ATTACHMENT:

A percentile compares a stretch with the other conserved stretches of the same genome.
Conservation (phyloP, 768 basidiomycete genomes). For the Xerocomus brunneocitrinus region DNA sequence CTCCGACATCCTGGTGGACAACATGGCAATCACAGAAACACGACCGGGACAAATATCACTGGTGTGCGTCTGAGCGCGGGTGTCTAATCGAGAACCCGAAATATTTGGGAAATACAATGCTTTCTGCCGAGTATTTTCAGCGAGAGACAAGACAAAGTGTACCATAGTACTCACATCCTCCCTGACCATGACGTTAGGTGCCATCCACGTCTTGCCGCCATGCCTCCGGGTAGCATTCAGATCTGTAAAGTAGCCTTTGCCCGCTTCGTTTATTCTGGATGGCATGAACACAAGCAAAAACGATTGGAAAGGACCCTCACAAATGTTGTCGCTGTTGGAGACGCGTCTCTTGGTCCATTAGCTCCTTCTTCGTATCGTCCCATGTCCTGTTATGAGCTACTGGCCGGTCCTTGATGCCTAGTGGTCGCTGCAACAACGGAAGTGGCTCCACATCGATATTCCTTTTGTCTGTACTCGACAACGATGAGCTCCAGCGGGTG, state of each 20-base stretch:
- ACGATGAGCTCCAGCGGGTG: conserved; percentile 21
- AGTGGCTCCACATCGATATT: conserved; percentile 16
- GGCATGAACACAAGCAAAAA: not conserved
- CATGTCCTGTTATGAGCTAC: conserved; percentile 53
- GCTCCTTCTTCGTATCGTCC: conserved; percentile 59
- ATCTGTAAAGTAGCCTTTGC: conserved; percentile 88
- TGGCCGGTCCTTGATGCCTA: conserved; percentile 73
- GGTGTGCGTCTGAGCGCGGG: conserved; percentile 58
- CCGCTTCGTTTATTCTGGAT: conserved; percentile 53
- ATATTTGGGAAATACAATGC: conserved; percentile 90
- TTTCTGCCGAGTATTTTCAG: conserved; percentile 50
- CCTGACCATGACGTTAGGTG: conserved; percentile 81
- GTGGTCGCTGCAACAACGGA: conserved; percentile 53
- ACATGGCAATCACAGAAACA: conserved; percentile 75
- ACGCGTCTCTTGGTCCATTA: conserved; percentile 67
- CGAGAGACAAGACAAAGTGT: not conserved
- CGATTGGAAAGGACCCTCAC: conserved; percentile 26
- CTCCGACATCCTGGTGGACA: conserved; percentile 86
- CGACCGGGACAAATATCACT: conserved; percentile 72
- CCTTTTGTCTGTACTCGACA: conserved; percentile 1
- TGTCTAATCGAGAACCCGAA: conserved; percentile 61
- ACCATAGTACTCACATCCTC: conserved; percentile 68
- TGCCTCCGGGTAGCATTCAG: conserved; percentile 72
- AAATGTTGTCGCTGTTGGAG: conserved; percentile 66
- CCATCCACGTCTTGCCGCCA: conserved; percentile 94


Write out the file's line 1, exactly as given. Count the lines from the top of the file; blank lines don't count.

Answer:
A percentile compares a stretch with the other conserved stretches of the same genome.